Route III: on the route of Saint Mayeul, the arbiter of Kings. Regions : Rhone-Alps (Rhône, Drôme, Ardèche, Gard, Alpes-de-Haute-Provence). Countries: France. Emblematic figure: The 4th Abbot de Cluny, Mayeul (948-994)
Route IV: a Clunisian springtime in Lombardy. Region: Lombardy. Countries: Italy. On the route of the Cluny Abbots towards Rome, a bouquet of monasteries
Route V: in the steps of Saint Ulrich. Region: Baden-Württemberg. Country: Germany. Emblematic Figure: Ulrich (1029-1093), decisive action for the Clunisian influence outside the Rhineland.
Route VI: The Clunisian Auvergne – Odilon of Mercoeur. Region: Auvergne (Allier, Puy-de-Dôme, Haute-Loire, Cantal). Country: France. Originated in Auvergne (near Lavoûte-Chilhac, where he was to found a great monastery), the 5th Abbot of Cluny, Odilon (994-1049) amplified the spiritual influence in Europe.
Route VII: Cluny, in the direction of Saint Jacques of Compostela. Regions: Aquitaine (Lot&Garonne), Limousin (Corrèze), Midi-Pyrenees (Lot, Tarn&Garonne), Poitou-Charente (Charente), independent province of Aragon. Countries: France, Spain
Route VIII: expansion of Cluny in the North-west of Europe. Regions: Burgundy (Nièvre, Yonne), Centre (Cher, Indre), Ile-de-France, Shropshire. Countries: England, France
The Federation is furthermore studying the extension of these itineraries towards eastern Europe with a relay-association.
It is on the basis of this proposition that the Advisory Committee of the cultural routes of the Council of Europe recommended, in March 2005, its integration and even the attribution of a distinctive award, a recommendation which has been followed positively by the bureau of the Steering Committee of Culture a few weeks later.
This award will be officially presented on the 16th June 2006 at Cluny, but it has already been announced to the members on the 15th of October last during the Autumn meeting of the federation at Sankt Ulrich and Sölden in Baden-Württemberg.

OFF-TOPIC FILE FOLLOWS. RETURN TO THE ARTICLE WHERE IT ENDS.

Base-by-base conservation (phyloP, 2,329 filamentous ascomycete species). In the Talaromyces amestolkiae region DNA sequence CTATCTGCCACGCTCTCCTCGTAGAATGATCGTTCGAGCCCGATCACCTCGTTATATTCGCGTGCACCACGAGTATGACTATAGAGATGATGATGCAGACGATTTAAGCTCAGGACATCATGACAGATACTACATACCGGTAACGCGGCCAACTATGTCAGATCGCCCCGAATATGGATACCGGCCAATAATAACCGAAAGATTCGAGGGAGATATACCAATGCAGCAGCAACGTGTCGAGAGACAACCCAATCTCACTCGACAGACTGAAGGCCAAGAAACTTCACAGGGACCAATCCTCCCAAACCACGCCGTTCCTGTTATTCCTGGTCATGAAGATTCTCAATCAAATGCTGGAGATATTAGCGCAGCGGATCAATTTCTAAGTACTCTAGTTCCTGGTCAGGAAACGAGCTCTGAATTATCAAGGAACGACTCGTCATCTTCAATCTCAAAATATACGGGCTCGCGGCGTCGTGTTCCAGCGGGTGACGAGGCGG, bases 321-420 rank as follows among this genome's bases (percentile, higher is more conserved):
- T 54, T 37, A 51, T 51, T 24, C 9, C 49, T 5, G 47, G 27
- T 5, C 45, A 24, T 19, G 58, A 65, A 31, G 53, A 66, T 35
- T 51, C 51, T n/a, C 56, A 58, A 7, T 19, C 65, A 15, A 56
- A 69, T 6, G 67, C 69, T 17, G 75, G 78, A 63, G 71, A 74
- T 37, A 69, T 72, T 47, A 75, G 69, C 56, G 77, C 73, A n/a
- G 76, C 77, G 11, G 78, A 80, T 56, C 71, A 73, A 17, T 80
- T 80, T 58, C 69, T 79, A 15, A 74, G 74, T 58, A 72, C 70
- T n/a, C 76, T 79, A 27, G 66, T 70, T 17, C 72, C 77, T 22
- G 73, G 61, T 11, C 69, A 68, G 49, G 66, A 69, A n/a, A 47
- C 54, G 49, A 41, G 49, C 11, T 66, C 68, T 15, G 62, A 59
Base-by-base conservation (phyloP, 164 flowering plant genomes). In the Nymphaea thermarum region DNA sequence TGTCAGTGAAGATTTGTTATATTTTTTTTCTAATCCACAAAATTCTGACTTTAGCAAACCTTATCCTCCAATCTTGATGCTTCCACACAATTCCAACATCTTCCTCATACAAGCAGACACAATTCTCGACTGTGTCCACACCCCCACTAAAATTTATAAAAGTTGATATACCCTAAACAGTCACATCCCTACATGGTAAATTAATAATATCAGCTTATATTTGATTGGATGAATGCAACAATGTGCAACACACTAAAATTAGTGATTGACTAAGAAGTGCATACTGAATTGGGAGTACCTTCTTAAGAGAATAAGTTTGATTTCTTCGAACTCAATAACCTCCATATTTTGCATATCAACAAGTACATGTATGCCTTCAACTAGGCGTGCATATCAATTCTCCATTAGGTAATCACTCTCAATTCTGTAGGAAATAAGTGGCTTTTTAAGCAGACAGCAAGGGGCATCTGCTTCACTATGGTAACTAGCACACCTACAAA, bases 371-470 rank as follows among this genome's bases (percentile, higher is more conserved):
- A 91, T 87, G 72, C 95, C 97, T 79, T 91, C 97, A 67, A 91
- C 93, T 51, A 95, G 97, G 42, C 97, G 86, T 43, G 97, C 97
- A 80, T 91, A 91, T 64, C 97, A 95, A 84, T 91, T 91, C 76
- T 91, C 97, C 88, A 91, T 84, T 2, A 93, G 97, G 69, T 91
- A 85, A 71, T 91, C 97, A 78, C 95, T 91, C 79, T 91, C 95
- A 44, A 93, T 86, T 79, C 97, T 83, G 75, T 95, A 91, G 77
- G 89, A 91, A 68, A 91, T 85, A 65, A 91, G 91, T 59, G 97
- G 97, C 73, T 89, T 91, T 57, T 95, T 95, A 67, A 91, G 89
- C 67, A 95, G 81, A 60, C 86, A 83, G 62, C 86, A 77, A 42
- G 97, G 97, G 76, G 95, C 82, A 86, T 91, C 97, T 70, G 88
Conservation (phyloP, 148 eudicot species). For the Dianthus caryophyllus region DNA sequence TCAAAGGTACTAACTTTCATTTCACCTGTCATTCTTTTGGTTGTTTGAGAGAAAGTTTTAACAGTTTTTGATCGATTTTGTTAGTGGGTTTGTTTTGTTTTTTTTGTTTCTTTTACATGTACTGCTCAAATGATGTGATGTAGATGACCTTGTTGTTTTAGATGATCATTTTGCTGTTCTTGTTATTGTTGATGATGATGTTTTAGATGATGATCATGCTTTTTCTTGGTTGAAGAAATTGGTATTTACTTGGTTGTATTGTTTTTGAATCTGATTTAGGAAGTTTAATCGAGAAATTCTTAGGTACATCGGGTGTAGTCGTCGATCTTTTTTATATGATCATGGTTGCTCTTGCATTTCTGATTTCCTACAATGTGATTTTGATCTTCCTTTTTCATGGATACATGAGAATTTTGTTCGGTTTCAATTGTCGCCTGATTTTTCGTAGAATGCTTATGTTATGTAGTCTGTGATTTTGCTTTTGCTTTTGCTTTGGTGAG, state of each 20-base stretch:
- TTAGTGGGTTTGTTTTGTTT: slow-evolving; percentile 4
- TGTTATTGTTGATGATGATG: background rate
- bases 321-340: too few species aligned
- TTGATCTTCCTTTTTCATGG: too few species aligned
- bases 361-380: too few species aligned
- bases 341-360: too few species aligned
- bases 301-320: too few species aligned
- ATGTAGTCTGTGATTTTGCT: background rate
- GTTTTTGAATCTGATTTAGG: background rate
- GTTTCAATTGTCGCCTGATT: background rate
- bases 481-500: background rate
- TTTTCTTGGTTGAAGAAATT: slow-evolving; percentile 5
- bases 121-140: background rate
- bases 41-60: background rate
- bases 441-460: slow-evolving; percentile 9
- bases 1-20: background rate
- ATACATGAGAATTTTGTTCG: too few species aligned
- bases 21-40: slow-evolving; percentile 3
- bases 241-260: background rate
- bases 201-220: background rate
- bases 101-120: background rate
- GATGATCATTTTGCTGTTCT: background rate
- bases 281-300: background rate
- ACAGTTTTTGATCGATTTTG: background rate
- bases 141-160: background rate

The representatives of the Federation made the most of this meeting to invite Françoise Tondre, representatives of the cultural routes in the Council of Europe and Michel Thomas-Penette, Director of the Institute to present to the members the main axes of the Council of Europe’s missions, as well as the final phases of the work which will be carried out with the Institute.
Moreover, the policies for bringing together the Centre for French National Monuments (MOMUM) and ENSAM, research centre for new technology and heritage, who will consolidate tourist and heritage presence and innovation, have been announced.
This meeting has finally been the occasion to present the first booklet of a series of publications – guides on the itineraries: the one dedicated to transjuran Burgundy (4 French sites and 9 Swiss sites) and to highlight the new information letter translated into Italian and German.
The work obviously does not stop there. This was the meaning of the speech by the European Institute of Cultural Routes. One of these challenges is also to be able to tell of a common history with other itineraries, those of Roman art which is in the process of completing its presentation file, and obviously the pilgrims ways and the act of pilgrimage itself to which the Abbots of Cluny paid all of their attention.